Monthly Archives: July 2012

Surprise and delight your users. Give them chocolate chip cookies.

On Saturday, Lauren and I caught a flight from San Francisco to New York City’s JFK airport.  Tomorrow is the last investor demo day for Umba Box as part of the 500 Startups summer program.

Our flight was at 3pm and got us into JFK at 11pm.  If you haven’t flown into JFK before, it’s actually pretty far away from Manhattan.  It took us 30-45mins to get to our hotel by taxi.   Once we got to our hotel, I was tired and a little cranky.

We were finishing up checking-in for the room and the guy behind the desk said “And to start off your stay on the right foot,  here’s a warm chocolate chip cookie.”  I then noticed that he had a warmer-thingy behind the check-in counter filled with cookies.  SCORE!

The cookie caught me off guard.  It made me smile and feel a little less tired & cranky.  It made me feel good about the hotel we are staying and it did start my trip off on the right foot.  :)

It got me thinking more generally about the web & technology space.  We need to do more to surprise & delight our users.  We may not be able to give them chocolate chip cookies but there are other things we can do.

Tony Hsieh of Zappos is the class example that everyone likes to bring up.  He gave people free overnight shipping, even when they didn’t pay for it.

What are other examples where folks have gone above & beyond and it’s absolutely enamored you with their business?

The tyranny of too many beer choices

Last Saturday, Lauren and I were having beer & pizza tonight.  Had ordered a pizza and wanted to pick up some beer on the way to picking up the pizza.  Stopped at speciality beverage store BevMo.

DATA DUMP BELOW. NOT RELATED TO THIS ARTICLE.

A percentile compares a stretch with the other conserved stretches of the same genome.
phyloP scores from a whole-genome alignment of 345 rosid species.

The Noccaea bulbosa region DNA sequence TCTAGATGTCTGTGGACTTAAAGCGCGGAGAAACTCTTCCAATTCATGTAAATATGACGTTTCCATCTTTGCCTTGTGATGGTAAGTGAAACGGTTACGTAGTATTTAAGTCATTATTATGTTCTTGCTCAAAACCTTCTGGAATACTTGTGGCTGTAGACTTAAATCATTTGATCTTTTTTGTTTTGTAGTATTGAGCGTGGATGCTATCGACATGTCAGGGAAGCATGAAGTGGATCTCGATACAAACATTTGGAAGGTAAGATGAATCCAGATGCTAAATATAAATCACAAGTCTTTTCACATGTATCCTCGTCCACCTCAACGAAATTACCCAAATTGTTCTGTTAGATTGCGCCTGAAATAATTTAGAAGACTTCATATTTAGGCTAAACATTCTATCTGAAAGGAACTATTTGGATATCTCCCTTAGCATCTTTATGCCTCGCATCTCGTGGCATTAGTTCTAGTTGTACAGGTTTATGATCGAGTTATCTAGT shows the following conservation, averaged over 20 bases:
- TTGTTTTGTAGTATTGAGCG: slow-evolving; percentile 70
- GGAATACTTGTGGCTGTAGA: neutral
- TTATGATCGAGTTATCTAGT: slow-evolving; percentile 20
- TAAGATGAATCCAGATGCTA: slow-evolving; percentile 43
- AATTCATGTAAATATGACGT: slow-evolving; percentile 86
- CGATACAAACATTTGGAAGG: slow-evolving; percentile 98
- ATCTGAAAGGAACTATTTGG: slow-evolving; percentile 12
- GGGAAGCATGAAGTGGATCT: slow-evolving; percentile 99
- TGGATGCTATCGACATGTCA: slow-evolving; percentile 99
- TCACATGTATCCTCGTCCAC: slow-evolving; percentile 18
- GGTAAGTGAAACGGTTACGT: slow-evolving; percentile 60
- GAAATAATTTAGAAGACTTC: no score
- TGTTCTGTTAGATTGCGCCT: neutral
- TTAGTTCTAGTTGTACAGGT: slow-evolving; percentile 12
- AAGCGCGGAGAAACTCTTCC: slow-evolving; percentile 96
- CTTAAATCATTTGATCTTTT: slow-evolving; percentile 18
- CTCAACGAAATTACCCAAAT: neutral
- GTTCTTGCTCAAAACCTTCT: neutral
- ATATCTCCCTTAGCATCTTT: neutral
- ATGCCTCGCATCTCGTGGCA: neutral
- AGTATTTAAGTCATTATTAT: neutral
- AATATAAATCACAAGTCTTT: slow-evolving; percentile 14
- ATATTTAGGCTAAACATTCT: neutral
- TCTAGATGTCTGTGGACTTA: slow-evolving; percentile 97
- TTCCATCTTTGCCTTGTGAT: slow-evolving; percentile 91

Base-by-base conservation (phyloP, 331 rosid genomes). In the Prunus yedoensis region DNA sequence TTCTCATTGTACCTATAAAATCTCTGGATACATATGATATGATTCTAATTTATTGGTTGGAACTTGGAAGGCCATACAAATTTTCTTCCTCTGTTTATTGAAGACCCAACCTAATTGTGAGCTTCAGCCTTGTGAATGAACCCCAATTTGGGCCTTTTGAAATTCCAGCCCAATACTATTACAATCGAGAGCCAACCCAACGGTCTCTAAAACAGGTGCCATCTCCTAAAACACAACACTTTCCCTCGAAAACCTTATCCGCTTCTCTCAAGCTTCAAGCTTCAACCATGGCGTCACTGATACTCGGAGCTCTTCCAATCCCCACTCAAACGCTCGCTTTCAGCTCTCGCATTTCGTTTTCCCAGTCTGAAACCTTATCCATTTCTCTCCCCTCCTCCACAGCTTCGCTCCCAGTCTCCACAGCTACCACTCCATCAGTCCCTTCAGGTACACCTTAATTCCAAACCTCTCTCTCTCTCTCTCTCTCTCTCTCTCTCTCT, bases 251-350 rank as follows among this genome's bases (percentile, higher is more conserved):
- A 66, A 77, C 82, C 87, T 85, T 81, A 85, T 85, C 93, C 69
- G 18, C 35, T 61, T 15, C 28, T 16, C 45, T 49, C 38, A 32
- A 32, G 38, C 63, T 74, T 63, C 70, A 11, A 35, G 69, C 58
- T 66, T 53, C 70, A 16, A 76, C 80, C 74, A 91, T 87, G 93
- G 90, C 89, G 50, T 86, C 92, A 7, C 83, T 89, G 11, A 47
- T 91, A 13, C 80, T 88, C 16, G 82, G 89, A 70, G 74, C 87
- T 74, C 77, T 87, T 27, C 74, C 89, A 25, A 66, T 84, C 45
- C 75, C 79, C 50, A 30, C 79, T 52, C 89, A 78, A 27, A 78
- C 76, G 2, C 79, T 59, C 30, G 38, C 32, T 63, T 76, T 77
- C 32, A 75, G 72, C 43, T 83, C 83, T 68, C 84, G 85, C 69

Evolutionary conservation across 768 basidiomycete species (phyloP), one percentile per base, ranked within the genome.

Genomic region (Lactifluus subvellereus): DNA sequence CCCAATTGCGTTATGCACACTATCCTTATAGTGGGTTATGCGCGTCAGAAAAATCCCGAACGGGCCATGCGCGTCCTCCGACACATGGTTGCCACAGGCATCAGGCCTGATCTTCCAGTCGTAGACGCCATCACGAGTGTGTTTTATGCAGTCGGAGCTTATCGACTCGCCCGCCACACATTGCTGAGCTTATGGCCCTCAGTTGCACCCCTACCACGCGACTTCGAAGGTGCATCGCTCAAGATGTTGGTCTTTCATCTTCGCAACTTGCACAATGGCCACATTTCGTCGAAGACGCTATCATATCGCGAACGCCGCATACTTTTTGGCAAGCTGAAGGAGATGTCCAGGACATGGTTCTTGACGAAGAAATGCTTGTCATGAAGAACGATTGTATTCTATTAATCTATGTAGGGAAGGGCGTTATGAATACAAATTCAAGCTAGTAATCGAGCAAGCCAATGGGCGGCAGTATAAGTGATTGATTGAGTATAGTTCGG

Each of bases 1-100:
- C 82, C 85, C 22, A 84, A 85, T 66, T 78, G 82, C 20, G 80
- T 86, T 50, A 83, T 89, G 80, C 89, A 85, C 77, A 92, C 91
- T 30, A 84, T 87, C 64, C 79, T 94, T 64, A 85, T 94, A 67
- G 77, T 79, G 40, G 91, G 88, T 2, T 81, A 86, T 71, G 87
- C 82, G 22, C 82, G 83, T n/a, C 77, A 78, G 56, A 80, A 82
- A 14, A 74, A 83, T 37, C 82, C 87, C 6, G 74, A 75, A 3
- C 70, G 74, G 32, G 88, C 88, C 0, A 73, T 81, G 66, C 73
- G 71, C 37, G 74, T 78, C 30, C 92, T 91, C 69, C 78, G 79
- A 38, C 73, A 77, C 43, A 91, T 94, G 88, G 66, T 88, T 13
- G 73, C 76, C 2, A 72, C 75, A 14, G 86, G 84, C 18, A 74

If you haven’t been to BevMo, it’s the size of a small grocery store filled with wine, beer, and liquor of all shapes and sizes. If you’re a craft beer fan like myself, this is a great place to find breweries that you’re not going to find at your typical grocery store.

But here in lies the problem.  There are too many beers.  It’s hard to decide what you want.  I can easily sit for 15 minutes going through the aisles being totally frozen in indecision as I try to decide on region of the world, lager vs ale,  light vs dark, cheap vs reasonable vs expensive, and hoppy vs not.

You see similar overwhelmed faces when you patronize my favorite beer bars like DC’s ChurchKey & Bier Baron.  You see the 50+ taps with delight.  It all changes when the waitress hands you the binder of a beer menu.   You just page through all the options and wonder where you should start first.

I almost want these beer mecca’s to have their own iPhone app, where they knew what I liked and made recommendations.   If it’s at a restaurant, the beer app could take into consideration what I’ve already drank that evening or what aspect of the meal that I’m in.   A very bitter beer could nuke my palette and spoil my ability to taste a meet.  So I should probably steer clear till the dessert course.

We see this phenomenon not just in beer but in a lot of things.  For example in online, we’ve given everyone the ability to publish whatever they want online.  To look at my wife’s company Umba Box, sites like Etsy have given everyone the ability to publish their store to sell their handmade goods.   It’s awesome BUT… this means there’s a lot of crap being sold online and there are just TOO many choices.   We need someone like Lauren & Umba Box who can come in and make recommendations for the best handmade products to buy.

If you’re angel investor, keeping track of all the new startups that pop up on a daily basis is darn need impossible.  There are just too many out there.   Sites like Angel List help curate and let you track the best of what’s out there.